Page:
Conversation around gender is a topic that is increasing in awareness within today’s society, with more people openly identifying as ‘genderless’ or ‘non-binary’ and gender stereotyping being discussed and challenged more for both men and women. However as a society we still seem to be struggling to get our heads around changing attitudes to gender. Specifically thinking about gender stereotyping and the Early Years, are we guilty of embedding gender stereotypes in the play, attitudes and lives of our children before they are even able to speak? Do we allow enough time, space and resources for children to play and explore freely without limitations or assumptions based purely on their gender?
As practitioners, we need to be critically reflective of our practice and environments constantly, but we also need to challenge our own beliefs and the stereotypes we may indirectly be expressing and thus enforcing upon our children subconsciously through the opportunities, environments and representations we are providing within not only our physical environment and resources, but also the language and attitudes we are using to communicate.
For example, do the books in your setting only show the male characters as the winners/strong/superheroes and do the female characters all have a particular role? (wife, mother, nurse, teacher) If so, we need to explore different avenues to ensure that both genders are represented fairly and without bias in all of the resources we provide; books, magazines, pictures, small world figures etc, for this could subconsciously be providing children with gender stereotypes and a negative bias before they are even aware of their gender.
Language is an incredibly powerful form of expression and our children learn, develop and pick up on language and words used long before they can speak and so with this in mind, practitioners have a responsibility to ensure that the language they are using around and directly to the children in their care is not enforcing these negative stereotypes that society sadly enforces upon our children, and so should steer clear from “play nicely with the girls”, “those boys are being a bit rough”, by associating behaviours and feelings to particularly genders, we are already displaying to children that there is a difference between their genders and thus providing them with the ideas that boys are rough and boisterous whilst the girls are ‘weaker’ and should play ‘carefully’ as a result. Small, simple things that we don’t generally think about in terms of our everyday practice can potentially have a huge impact on gender stereotyping within our settings.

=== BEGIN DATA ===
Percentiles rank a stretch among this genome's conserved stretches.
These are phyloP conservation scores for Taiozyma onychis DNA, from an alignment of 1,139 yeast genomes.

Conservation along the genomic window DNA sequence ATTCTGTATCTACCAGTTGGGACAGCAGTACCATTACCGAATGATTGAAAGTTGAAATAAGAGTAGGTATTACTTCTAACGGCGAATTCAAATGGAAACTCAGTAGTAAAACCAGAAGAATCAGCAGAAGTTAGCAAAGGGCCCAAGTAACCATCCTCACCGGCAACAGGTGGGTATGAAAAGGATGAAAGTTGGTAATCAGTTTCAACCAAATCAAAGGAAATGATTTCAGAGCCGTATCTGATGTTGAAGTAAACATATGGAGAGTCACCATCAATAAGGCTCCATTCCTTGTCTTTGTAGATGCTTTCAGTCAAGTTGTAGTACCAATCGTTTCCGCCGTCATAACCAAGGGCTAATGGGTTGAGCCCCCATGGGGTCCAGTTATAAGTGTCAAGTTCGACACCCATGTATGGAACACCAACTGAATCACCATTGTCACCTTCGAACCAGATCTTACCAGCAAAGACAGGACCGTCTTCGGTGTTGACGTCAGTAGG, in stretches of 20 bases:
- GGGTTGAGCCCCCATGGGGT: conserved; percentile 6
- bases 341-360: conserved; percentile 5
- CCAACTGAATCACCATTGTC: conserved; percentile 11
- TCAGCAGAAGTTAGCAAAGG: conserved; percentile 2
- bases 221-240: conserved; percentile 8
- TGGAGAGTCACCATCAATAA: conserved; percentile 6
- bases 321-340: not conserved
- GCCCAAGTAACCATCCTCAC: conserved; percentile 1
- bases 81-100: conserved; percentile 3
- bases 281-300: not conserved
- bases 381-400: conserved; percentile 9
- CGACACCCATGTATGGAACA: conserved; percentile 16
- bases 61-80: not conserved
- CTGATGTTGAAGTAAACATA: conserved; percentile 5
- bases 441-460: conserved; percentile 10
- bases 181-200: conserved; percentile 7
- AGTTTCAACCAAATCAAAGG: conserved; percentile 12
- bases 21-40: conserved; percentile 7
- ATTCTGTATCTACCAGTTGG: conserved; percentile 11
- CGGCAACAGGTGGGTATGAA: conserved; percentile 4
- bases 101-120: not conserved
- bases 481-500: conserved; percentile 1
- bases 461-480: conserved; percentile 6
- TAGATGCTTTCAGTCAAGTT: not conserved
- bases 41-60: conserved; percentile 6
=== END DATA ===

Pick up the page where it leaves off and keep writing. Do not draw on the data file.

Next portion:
Look around your setting for a moment; are your pink toys generally aimed at and accessed by the girls? Do the boys in your setting have all of the blue tools, cars, bricks on offer to play with?
This is where loose parts come into their own; children can access, manipulate and build stories around these items freely, with no pre-determined use, idea or stereotype enforced upon them.
Whilst it can be difficult to reflect critically upon our own beliefs, stereotypes we have endured and look past this in order to ensure that we are not only representing genders equally and not offering experiences or resources that put either gender at a disadvantage it is vital that we do so and ensure that we are providing children with resources, skills and experiences that enable them to grow, learn and develop as people, rather than ‘good boys and good girls.’
As society continues to learn about gender fluidity and being ‘binary’ becomes the norm, we have a responsibility to the children in our care to ensure that we are gender free in terms of resources, experiences and language in order for our children to grow into kind, well-rounded, confident and sensitive young people who are confident in who they are as human beings, rather than being defined by their gender.
In the UK, we will never reach gender equality if we do not stand up now and challenge and diminish these stereotypes that society has enforced upon our children from their earliest years and in order to do so we need to ensure that even the smallest references to a child’s gender are informative, positive and not coherent with negative stereotypes.
Only then will we enable these children to confidently grow up, confident in their genders, or have the confidence, knowledge and understanding to decide to be gender fluid or genderless if they so wish, but they can only do so from within the safe environment of understanding, knowledgeable and supportive adults, and it is our responsibility to provide this non-judgemental, gender free environment for all of our children.